Cannabis should be legalised within five years, says former Conservative Minister – The Telegraph
Cannabis will be legalised in the UK in the next five years, a former Tory minister chairing an influential parliamentary group on drug reform has predicted.
Crispin Blunt, who supports more liberal drug laws, said discussions about cannabis were “coming into the mainstream of politics”.
Mr Blunt last year set up a lobbying firm funded by overseas cannabis corporations, which he on Tuesday revealed he had already discussed with Boris Johnson.
The group will formally launch on Thursday.
At the Cannabis Europa conference in London on Tuesday, Mr Blunt was asked how long he thought it would be before cannabis was legalised.
“Five years is the time I’m going to aim for,” he said.
“I’m the first Conservative to be the co-chair of the All-Party Parliamentary Group on Drug Policy Reform, and it reflects the fact that this conversation is now coming into the mainstream of politics.”
Mr Blunt founded the Conservative Drug Policy Reform Group in September 2018 to push for a government review into policy on medicinal and recreational cannabis in the UK.
It is now wholly owned by investors, after selling around £400,000 in shares to raise funds in February.
Mr Blunt no longer controls or owns any shares in the company but remains chairman of the board of directors, some of whom are executives of major Canadian cannabis corporations with an interest in expanding into the UK.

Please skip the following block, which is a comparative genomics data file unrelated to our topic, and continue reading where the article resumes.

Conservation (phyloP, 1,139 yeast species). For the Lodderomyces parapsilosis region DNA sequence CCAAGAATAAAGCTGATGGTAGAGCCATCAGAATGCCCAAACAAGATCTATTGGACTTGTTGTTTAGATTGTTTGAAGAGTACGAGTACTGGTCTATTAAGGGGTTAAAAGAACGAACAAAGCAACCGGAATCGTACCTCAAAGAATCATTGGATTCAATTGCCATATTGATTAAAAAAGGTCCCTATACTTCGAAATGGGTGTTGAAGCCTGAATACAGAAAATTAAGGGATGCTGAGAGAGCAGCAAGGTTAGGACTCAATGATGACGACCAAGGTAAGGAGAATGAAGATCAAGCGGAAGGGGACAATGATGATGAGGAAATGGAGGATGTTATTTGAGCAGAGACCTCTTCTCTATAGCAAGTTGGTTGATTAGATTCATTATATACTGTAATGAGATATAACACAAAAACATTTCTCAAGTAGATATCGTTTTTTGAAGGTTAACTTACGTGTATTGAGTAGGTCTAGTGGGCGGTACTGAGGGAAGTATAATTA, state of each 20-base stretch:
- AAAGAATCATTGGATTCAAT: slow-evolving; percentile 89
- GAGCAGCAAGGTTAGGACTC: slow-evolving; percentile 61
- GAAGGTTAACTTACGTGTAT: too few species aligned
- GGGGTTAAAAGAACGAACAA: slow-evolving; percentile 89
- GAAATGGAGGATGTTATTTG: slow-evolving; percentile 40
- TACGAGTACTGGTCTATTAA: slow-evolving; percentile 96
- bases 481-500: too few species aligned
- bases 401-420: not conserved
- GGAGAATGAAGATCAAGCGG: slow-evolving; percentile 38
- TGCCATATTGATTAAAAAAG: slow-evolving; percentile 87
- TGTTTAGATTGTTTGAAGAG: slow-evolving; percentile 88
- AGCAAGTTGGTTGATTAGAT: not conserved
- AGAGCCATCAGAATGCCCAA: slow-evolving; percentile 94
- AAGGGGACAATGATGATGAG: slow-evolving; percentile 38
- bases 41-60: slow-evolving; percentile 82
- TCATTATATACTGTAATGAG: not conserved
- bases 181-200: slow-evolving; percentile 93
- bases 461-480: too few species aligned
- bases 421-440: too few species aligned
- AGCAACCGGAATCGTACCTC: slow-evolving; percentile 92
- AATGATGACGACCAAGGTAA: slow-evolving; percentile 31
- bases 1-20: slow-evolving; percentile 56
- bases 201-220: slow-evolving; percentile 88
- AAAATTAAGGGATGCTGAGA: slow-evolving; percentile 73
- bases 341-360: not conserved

The MP said he had “not wasted any time” in discussing the group with “the potential leaders of my party”.
Mr Blunt is supporting Boris Johnson in the leadership race, and has long pushed for more liberal laws on drugs in the UK.
In a speech to the House of Commons last month, Mr Blunt called for the UK market to be opened to a “tidal wave of investor money” from North America, where some of his group’s backers are based.
He said the UK should try to take a “decent slug of the global market” in cannabis.
“The public benefit from the United Kingdom pushing on with the science and supporting research could be huge,” he said.
The directors of the group he set up include the CEO of a company that has bought a controlling stake in a company applying for a licence to import medicinal cannabis to the UK.
Mr Blunt’s son Freddie, an Economics graduate from Exeter University, works for the group as an administrator.
Parliamentary transparency rules require MPs to declare all financial interests that could affect their political duties, including any family members’ lobbying activity.
While Mr Blunt has declared his unpaid chairmanship of the company to the House of Commons, he has not declared that his son works for it.
Both Crispin Blunt and Freddie Blunt said Freddie’s work for the company has so far been purely administrative, and that any future lobbying work would be registered in Parliament.
While there is no suggestion that Mr Blunt has broken the transparency rules, he nonetheless faces calls to register the involvement of his son and his company’s connection to the cannabis industry.
Sir Alistair Graham, former Chairman of the Committee on Standards in Public Life, said it was in the public interest for the details of the company to be registered in the House of Commons.
“The important thing about the rules is that the public ought to know what your particular financial interest is, so that they can make a judgement about any statement you make, your votes in the House of Commons on the issues your company relate to,” he told The Telegraph.
“It’s a very live, current public issue, and he’s seeking to set up a company that will legitimately try to change public policy, and he hasn’t declared his full interest in that,” he said.
Mr Blunt said that while his group seeks to secure a government review of drugs policy, it was “not quite the same as lobbying in support of a particular commercial interest”.
This article originally appeared here in https://www.telegraph.co.uk/news/2019/06/25/cannabis-should-made-legal-2025-says-former-conservative-minister/